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An organization is in the growth stage of the organizational life cycle. It has five locations, one in the U.S.

(headquarters), two in
Asia, one in South America, and one in Europe. The company has decided to utilize a geographic organizational structure.
Although the foreign locations are relatively new, each office has focused on building both technical and managerial talent within its
own site. Therefore, each location is fully operational each running fairly independently.
However, once a year the executive team from headquarters visits each office to meet with the managers at each site to discuss
the coming fiscal year's strategic goals and objectives. Which of the following factors does NOT play a factor in determining the
global staffing approach in this scenario?

A) Strategic plans identified by headquarters

B) Fairly locally responsive strategy vs. global integration across locations

C) Relative maturity of each global location

D) Global growth strategy of organization

[Ans: D]

In this scenario, the company is likely in the multinational stage of globalization. However, this categorization does not
indicate the corporate global growth strategy. Examples of global growth strategies are mergers & acquisitions, greenfield
operations, strategic alliances, joint ventures, franchising, contract manufacturing, building turnkey operations, and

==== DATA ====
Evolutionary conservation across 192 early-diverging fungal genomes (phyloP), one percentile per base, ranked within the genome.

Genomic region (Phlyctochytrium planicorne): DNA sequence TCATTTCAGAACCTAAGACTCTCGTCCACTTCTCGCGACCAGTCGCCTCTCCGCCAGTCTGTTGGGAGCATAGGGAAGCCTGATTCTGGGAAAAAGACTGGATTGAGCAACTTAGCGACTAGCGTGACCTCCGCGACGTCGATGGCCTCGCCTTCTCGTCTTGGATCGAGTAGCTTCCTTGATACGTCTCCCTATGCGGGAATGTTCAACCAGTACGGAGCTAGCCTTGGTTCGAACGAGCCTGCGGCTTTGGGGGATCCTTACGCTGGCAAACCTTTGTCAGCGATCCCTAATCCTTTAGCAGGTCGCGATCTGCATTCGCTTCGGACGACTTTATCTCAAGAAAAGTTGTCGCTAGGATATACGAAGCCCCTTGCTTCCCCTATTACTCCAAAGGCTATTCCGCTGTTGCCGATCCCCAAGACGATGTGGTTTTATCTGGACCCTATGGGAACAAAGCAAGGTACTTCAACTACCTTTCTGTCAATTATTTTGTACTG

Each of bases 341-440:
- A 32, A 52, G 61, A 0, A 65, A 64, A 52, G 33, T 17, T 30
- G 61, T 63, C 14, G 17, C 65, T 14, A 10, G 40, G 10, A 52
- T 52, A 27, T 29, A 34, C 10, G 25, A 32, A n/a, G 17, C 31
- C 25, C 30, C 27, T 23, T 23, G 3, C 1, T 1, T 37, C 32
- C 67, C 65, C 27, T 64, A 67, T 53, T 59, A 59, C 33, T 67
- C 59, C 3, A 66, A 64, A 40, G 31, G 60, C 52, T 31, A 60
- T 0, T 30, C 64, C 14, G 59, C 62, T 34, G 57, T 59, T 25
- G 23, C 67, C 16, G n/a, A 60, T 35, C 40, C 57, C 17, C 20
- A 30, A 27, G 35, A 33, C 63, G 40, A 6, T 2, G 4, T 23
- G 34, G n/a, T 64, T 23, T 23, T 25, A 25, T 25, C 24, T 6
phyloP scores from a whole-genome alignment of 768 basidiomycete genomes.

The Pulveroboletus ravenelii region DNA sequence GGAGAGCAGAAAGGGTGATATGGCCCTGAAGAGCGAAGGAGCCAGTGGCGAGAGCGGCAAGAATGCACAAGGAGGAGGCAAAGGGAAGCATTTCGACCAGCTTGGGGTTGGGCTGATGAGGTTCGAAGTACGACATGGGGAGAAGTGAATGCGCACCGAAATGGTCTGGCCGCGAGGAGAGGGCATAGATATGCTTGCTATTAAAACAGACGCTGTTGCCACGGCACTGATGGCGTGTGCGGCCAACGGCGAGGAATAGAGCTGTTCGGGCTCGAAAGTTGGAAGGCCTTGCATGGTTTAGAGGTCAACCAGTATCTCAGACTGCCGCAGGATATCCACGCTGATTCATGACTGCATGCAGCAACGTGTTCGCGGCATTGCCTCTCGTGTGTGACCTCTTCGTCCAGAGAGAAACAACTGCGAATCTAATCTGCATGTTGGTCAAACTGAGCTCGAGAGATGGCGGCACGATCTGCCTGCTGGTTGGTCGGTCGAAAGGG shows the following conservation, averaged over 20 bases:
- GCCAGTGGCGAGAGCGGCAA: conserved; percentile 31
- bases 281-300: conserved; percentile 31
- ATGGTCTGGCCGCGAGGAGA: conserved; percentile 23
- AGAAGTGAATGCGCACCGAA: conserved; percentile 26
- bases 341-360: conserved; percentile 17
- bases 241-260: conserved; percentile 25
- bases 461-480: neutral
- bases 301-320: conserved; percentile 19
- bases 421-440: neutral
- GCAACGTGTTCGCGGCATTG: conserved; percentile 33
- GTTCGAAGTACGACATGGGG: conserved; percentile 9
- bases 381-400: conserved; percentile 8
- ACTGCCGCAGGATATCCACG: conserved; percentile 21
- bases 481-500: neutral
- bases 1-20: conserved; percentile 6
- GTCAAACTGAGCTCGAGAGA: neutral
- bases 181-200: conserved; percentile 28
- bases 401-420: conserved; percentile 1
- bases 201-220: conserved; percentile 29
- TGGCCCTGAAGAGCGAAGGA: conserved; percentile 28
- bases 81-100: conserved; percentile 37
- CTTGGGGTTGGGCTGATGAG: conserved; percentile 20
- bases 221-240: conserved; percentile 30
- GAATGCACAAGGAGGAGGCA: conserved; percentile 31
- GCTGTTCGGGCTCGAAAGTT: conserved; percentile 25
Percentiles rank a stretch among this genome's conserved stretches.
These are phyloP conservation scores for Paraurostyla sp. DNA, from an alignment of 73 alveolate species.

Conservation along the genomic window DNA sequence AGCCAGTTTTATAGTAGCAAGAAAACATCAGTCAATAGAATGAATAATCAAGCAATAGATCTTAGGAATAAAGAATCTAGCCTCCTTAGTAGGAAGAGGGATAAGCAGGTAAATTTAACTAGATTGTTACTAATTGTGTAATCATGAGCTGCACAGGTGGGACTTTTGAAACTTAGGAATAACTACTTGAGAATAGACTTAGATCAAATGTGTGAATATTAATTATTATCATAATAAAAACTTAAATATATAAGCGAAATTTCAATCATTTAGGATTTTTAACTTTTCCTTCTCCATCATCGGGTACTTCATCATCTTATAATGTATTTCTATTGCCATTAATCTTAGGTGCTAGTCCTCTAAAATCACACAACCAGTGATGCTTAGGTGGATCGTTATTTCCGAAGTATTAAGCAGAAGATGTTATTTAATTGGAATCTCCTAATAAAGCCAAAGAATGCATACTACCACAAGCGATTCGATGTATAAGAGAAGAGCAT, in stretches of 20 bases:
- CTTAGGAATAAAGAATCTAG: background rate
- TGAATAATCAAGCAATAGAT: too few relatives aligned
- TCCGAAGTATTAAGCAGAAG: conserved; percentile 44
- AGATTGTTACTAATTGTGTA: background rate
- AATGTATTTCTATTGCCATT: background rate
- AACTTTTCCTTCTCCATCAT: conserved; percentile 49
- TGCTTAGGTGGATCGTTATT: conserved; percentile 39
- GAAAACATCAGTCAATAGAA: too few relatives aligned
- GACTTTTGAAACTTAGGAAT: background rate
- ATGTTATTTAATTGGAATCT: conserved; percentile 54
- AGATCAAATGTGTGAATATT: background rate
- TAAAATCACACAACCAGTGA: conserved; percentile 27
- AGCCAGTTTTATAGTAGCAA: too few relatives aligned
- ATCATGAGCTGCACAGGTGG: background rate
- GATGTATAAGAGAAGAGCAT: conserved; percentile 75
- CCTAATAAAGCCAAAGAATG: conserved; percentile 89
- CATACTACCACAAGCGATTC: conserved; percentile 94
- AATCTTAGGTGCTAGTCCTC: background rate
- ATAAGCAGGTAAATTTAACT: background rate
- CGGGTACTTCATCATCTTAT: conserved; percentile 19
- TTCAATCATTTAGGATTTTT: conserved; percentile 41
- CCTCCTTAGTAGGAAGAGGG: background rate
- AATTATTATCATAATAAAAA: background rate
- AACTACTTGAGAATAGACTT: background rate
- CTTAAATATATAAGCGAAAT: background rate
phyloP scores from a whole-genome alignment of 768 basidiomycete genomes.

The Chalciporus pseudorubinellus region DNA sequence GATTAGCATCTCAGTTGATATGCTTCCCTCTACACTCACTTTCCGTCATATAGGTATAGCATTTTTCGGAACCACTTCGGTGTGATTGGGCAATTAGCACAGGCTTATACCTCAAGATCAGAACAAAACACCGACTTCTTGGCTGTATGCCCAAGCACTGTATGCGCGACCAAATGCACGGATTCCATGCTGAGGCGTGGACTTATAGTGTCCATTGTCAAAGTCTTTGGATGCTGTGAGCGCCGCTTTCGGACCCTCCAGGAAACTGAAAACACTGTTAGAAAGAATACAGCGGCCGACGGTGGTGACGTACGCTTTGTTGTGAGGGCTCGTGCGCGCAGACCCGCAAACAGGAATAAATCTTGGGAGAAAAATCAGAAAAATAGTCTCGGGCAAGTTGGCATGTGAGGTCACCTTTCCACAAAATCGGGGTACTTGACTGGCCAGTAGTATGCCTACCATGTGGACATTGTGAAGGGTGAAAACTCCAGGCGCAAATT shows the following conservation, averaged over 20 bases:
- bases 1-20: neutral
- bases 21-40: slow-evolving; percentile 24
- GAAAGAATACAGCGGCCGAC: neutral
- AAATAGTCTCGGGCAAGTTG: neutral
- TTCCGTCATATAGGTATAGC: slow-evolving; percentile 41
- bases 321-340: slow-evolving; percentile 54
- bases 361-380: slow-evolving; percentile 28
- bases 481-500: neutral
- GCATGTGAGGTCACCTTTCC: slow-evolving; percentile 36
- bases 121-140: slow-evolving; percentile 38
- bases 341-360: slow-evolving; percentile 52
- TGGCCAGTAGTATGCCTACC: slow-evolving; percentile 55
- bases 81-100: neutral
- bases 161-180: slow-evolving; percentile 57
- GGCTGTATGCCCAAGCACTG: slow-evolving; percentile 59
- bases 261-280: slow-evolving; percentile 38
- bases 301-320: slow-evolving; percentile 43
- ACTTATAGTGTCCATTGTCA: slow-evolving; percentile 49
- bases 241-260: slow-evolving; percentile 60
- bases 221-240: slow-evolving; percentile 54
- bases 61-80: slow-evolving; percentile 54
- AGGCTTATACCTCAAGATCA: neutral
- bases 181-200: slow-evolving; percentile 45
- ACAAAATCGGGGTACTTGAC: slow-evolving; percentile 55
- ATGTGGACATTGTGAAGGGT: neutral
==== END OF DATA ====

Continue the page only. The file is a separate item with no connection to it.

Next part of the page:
management contracts.

However, some factors that may influence the overall global staffing approach in this scenario are the firm's localization
strategy and the relative maturity of each global location. Since the offices seem relative independent and mature in
building technical and managerial talent combined with a fairly locally responsive strategy, the organization may consider
pursuing a polycentric approach to staffing.

However, other factors that may impact the overall global staffing approach are external factors, expected levels of social
responsibility, and IT capabilities. It is always the case that departmental plans and objectives should align with the
strategic organizational plans.

A Singapore-based restaurant chain is experiencing phenomenal growth. The chain offers a unique service for demographics
experiencing the growth of two-person income families. It offers a variety of affordable, healthy alternatives to the fast food chains.
The corporate headquarter is trying to decide whether to offer one single line of products shared throughout each chain or to offer
one single line of products shared by each region. This scenario is an example of which of the following types of tensions common
in global expansion?

A) Global integration vs. local responsiveness

B) Activity measure vs. results measure

C) Value creation measure vs. standardization

D) Localization vs. privatization

[Ans: A]

The scenario above is an example of the tension that occurs between global integration vs. local responsiveness during
global expansion. Global integration (also referred to as standardization) refers to the standardization of policies,
processes, systems, and people across borders.

On the other hand, local responsiveness (also referred to as localization) refers to the need to adapt policies, processes,
and systems to the local culture and context. In contrast, activity, results, and value creation are all ways to evaluate a
business. Finally, privatization is the process of changing a public entity or enterprise to private control and ownership.

Which of the following stages of globalization is an organization likely in if it is pursuing a polycentric staffing approach?

A) Transnational

B) Domestic

C) Multinational

D) Global

[Ans: C]

Polycentric staffing is an international staffing method where the locals have the opportunity to fill in key positions in their